Many of my fellow Americans of Irish decent are convinced they are Irish. They are convinced that that island to the east of us is just the 51st state of the union, and in some ways they are right. But, in many ways they are wrong, and the quicker you realize you are American with your own American culture and ways the better time you’ll have enjoying your Irish heritage. I remember an Irish fellow lamenting to me about some American girl who went on and on about being Irish. He asked her where she was born and raised, and her answer was– Chicago. He couldn’t figure out how she could be Irish if she was American. He had a good point.

To be or not to be that is the question.

Irish or American? Let’s take the quiz.

  • Jeans, knickers, pants, trousers. be careful what you choose.
  • ride or lift?
  • your kidding me, or For Fecks sake
  • Your man.
  • Barrys or Lyons, Taytos or Kings
  • Are ya off your nut or off the drink, you might be off your nut to be off the drink, just don’t be a langer.
  • That was awesome.
  • I’m Irish, I was born in Chicago.
  • Hey man.
  • That was a home run.
  • Can you give me a ride home?
  • Dinner at eight.
  • Fanny pac

 

I’ve been over to Ireland a good many times, thought I was Irish once and learned a good lesson. The funny thing is that when you don’t pretend to be Irish you get to be friendly with a lot of the locals who will start telling you that “sure you must be Irish”, It’s a funny world.

People have asked me when visiting Ireland how would people know they are American? I tell them they have to do one simple thing. They only need to open their mouth and talk. We tourists forget that it’s a great big world out there, the Irish not only will know we are from America but most will be able to guess the part of America we are from.

So when you visit the home of your forefathers past, remember you are a visitor from another country, a great country, a country that provided hope and opportunity to desperate waves of emigrant sons and daughters escaping devastating times.

Be polite, listen, and don’t be afraid to ask for help or if you don’t understand an Irish phrase, politely tell the person what you don’t understand. I remember my friend John Condron telling me about a person’s business, He said “Ah that man’s shop’s a kip” I had no idea what he meant. “John what’s a kip”? He just laughed and told me the guy was a mess, un-organized, and didn’t know how he stayed in business.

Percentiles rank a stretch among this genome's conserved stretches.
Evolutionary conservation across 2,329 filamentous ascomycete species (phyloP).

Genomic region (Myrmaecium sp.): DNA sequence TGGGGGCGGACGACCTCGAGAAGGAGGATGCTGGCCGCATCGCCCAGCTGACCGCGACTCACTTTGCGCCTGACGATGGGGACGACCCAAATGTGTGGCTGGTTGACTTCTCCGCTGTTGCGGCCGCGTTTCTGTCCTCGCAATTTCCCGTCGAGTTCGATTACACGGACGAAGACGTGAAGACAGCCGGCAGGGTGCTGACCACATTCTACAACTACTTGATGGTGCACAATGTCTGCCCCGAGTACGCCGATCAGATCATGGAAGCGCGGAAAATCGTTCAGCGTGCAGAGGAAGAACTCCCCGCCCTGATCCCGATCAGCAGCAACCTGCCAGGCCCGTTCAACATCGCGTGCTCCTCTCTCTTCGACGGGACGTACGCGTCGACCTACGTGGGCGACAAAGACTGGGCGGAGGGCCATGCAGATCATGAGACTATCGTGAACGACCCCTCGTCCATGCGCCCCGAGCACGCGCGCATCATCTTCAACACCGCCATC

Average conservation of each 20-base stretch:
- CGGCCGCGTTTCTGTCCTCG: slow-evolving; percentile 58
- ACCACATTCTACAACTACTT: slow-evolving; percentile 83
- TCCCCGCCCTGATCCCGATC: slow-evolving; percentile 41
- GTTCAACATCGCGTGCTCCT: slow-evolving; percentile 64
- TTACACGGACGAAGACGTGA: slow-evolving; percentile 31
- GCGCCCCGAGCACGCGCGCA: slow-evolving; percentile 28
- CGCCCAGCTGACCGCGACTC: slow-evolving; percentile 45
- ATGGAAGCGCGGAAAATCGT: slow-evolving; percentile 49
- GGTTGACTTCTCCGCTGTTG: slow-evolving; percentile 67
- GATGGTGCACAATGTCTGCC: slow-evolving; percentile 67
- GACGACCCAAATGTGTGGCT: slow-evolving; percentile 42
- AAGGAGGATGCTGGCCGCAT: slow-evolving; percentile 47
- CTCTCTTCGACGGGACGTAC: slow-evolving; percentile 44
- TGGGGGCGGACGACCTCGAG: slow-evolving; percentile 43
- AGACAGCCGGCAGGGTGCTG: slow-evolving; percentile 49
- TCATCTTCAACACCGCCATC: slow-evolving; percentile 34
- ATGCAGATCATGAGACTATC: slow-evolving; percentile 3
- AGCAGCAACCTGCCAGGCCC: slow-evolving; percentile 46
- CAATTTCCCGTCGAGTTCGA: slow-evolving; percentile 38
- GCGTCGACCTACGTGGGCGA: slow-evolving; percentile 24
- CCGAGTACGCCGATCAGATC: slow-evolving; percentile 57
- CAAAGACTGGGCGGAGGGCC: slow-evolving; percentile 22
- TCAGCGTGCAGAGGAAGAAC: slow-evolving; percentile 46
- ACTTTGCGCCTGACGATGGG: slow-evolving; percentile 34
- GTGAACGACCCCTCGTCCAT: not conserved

So how did you do on the Irish or American quiz?

Just wondering.

Cheers.

 

Travel Ireland what to pack?

Travel Ireland

Travel Ireland for Irish musicTraveling to Ireland? After your Itinerary is made out and the excitement increases you’ll want to make sure you pack correctly.

The five most important things to pack when you travel Ireland.

  1. Travel Ireland with: A rain Jacket. Now don’t let the vision of having to bring rain gear dampen your spirits about your upcoming trip to Ireland. There will be gorgeous sunny days to be enjoyed, but the funny thing about being an island stuck out in the Atlantic is that weather has a way of changing and changing fast. It is very common to have a quick shower come up out of nowhere and a cotton hoodie just won’t do. Then there are the grey misty “soft” days that really are part of the Irish experience, you’ll need something to keep that gentle drizzle from throwing cold water on your Ireland travel vacation.
  2. Travel Ireland in: Layers. Now this again has it’s reasoning from the quick changing Irish weather. You can have fast changes in temperature again due to the Great Atlantic surrounding you. We once left Letterkenny at 9:00 am in teeshirts and headed north to explore the beautiful Donegal countryside. We stopped by a seaside restaurant as we headed up one of the peninsulas to a temperature drop of 30 degrees (F). We skidaddled into the pub/restaurant to looks of amazement from the locals. “Daft tourists wearing teeshirts on a 50 F degree day”. Well needless to say after warming up in the pub we dug out some sweaters and sweatshirts from the car and headed up to the beaches of the Inishowen peninsula. Of course and to our delight we found ourselves stripping off the coats and sweaters to a gorgeous 75 degree beach day. So think layers, a windbreaker, a sweater or two, and remember a rain shower can come by at any time so the more water repelling the better.